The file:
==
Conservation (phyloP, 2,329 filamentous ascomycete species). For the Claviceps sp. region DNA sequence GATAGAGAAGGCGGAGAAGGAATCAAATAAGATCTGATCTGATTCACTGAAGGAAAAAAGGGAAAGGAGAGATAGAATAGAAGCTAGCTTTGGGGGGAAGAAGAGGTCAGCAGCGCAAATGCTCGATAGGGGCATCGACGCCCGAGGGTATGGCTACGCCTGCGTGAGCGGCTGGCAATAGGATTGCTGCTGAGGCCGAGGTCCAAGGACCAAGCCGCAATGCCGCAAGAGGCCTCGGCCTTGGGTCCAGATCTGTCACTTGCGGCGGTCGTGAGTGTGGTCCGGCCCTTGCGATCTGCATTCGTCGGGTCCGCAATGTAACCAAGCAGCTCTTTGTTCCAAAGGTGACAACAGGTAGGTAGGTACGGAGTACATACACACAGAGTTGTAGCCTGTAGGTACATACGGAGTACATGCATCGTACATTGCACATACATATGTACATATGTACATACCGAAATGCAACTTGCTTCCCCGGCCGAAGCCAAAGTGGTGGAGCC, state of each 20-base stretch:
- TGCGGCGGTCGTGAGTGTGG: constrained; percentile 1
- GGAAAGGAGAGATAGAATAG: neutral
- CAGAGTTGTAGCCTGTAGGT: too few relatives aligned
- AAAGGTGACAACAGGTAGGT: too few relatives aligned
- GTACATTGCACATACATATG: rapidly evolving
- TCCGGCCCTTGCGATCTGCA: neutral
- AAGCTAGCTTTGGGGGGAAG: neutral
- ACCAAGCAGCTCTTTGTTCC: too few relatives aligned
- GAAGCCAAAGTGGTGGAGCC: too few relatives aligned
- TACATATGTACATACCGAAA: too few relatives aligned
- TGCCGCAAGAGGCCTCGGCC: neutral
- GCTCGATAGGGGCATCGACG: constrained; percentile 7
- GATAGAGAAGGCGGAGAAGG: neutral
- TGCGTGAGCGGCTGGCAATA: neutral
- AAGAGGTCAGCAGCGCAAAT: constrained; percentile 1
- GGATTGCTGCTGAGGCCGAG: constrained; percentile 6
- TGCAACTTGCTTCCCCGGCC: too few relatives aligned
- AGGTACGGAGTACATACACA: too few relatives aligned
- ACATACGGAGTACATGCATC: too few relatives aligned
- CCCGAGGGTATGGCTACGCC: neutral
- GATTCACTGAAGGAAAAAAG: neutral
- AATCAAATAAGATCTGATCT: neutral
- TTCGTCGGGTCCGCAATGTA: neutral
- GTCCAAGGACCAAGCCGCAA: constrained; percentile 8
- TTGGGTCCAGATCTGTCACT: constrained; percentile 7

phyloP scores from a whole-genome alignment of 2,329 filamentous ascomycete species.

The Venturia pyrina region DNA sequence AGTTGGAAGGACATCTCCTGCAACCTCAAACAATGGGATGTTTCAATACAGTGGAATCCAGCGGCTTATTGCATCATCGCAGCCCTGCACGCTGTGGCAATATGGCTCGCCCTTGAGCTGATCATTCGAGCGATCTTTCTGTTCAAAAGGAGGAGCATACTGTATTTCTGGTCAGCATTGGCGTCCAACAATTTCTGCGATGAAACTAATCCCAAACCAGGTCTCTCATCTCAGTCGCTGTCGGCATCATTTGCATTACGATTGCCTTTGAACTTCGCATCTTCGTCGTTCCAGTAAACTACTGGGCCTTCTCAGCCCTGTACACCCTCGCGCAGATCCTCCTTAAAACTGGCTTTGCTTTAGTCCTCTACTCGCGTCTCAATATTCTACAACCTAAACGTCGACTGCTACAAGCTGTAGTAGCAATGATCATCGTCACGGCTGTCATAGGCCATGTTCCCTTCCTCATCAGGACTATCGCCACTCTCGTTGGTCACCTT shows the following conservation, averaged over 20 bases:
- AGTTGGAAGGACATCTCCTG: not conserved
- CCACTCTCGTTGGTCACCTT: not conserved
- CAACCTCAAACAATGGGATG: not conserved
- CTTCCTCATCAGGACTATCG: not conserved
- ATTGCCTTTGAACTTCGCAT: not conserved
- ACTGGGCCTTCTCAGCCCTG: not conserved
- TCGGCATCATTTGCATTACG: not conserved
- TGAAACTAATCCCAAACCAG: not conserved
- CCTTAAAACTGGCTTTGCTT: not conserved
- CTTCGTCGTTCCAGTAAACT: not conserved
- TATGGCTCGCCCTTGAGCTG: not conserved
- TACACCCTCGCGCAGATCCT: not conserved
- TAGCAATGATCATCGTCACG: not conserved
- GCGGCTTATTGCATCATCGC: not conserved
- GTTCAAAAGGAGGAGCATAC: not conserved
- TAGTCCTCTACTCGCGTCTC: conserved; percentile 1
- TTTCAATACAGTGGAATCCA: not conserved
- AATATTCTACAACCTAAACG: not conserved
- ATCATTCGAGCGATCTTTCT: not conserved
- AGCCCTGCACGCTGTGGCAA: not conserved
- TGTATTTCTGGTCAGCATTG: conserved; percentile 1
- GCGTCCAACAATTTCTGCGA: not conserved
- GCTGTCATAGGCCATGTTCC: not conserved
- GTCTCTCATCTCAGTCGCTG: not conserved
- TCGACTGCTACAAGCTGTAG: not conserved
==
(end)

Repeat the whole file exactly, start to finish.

Conservation (phyloP, 2,329 filamentous ascomycete species). For the Claviceps sp. region DNA sequence GATAGAGAAGGCGGAGAAGGAATCAAATAAGATCTGATCTGATTCACTGAAGGAAAAAAGGGAAAGGAGAGATAGAATAGAAGCTAGCTTTGGGGGGAAGAAGAGGTCAGCAGCGCAAATGCTCGATAGGGGCATCGACGCCCGAGGGTATGGCTACGCCTGCGTGAGCGGCTGGCAATAGGATTGCTGCTGAGGCCGAGGTCCAAGGACCAAGCCGCAATGCCGCAAGAGGCCTCGGCCTTGGGTCCAGATCTGTCACTTGCGGCGGTCGTGAGTGTGGTCCGGCCCTTGCGATCTGCATTCGTCGGGTCCGCAATGTAACCAAGCAGCTCTTTGTTCCAAAGGTGACAACAGGTAGGTAGGTACGGAGTACATACACACAGAGTTGTAGCCTGTAGGTACATACGGAGTACATGCATCGTACATTGCACATACATATGTACATATGTACATACCGAAATGCAACTTGCTTCCCCGGCCGAAGCCAAAGTGGTGGAGCC, state of each 20-base stretch:
- TGCGGCGGTCGTGAGTGTGG: constrained; percentile 1
- GGAAAGGAGAGATAGAATAG: neutral
- CAGAGTTGTAGCCTGTAGGT: too few relatives aligned
- AAAGGTGACAACAGGTAGGT: too few relatives aligned
- GTACATTGCACATACATATG: rapidly evolving
- TCCGGCCCTTGCGATCTGCA: neutral
- AAGCTAGCTTTGGGGGGAAG: neutral
- ACCAAGCAGCTCTTTGTTCC: too few relatives aligned
- GAAGCCAAAGTGGTGGAGCC: too few relatives aligned
- TACATATGTACATACCGAAA: too few relatives aligned
- TGCCGCAAGAGGCCTCGGCC: neutral
- GCTCGATAGGGGCATCGACG: constrained; percentile 7
- GATAGAGAAGGCGGAGAAGG: neutral
- TGCGTGAGCGGCTGGCAATA: neutral
- AAGAGGTCAGCAGCGCAAAT: constrained; percentile 1
- GGATTGCTGCTGAGGCCGAG: constrained; percentile 6
- TGCAACTTGCTTCCCCGGCC: too few relatives aligned
- AGGTACGGAGTACATACACA: too few relatives aligned
- ACATACGGAGTACATGCATC: too few relatives aligned
- CCCGAGGGTATGGCTACGCC: neutral
- GATTCACTGAAGGAAAAAAG: neutral
- AATCAAATAAGATCTGATCT: neutral
- TTCGTCGGGTCCGCAATGTA: neutral
- GTCCAAGGACCAAGCCGCAA: constrained; percentile 8
- TTGGGTCCAGATCTGTCACT: constrained; percentile 7

phyloP scores from a whole-genome alignment of 2,329 filamentous ascomycete species.

The Venturia pyrina region DNA sequence AGTTGGAAGGACATCTCCTGCAACCTCAAACAATGGGATGTTTCAATACAGTGGAATCCAGCGGCTTATTGCATCATCGCAGCCCTGCACGCTGTGGCAATATGGCTCGCCCTTGAGCTGATCATTCGAGCGATCTTTCTGTTCAAAAGGAGGAGCATACTGTATTTCTGGTCAGCATTGGCGTCCAACAATTTCTGCGATGAAACTAATCCCAAACCAGGTCTCTCATCTCAGTCGCTGTCGGCATCATTTGCATTACGATTGCCTTTGAACTTCGCATCTTCGTCGTTCCAGTAAACTACTGGGCCTTCTCAGCCCTGTACACCCTCGCGCAGATCCTCCTTAAAACTGGCTTTGCTTTAGTCCTCTACTCGCGTCTCAATATTCTACAACCTAAACGTCGACTGCTACAAGCTGTAGTAGCAATGATCATCGTCACGGCTGTCATAGGCCATGTTCCCTTCCTCATCAGGACTATCGCCACTCTCGTTGGTCACCTT shows the following conservation, averaged over 20 bases:
- AGTTGGAAGGACATCTCCTG: not conserved
- CCACTCTCGTTGGTCACCTT: not conserved
- CAACCTCAAACAATGGGATG: not conserved
- CTTCCTCATCAGGACTATCG: not conserved
- ATTGCCTTTGAACTTCGCAT: not conserved
- ACTGGGCCTTCTCAGCCCTG: not conserved
- TCGGCATCATTTGCATTACG: not conserved
- TGAAACTAATCCCAAACCAG: not conserved
- CCTTAAAACTGGCTTTGCTT: not conserved
- CTTCGTCGTTCCAGTAAACT: not conserved
- TATGGCTCGCCCTTGAGCTG: not conserved
- TACACCCTCGCGCAGATCCT: not conserved
- TAGCAATGATCATCGTCACG: not conserved
- GCGGCTTATTGCATCATCGC: not conserved
- GTTCAAAAGGAGGAGCATAC: not conserved
- TAGTCCTCTACTCGCGTCTC: conserved; percentile 1
- TTTCAATACAGTGGAATCCA: not conserved
- AATATTCTACAACCTAAACG: not conserved
- ATCATTCGAGCGATCTTTCT: not conserved
- AGCCCTGCACGCTGTGGCAA: not conserved
- TGTATTTCTGGTCAGCATTG: conserved; percentile 1
- GCGTCCAACAATTTCTGCGA: not conserved
- GCTGTCATAGGCCATGTTCC: not conserved
- GTCTCTCATCTCAGTCGCTG: not conserved
- TCGACTGCTACAAGCTGTAG: not conserved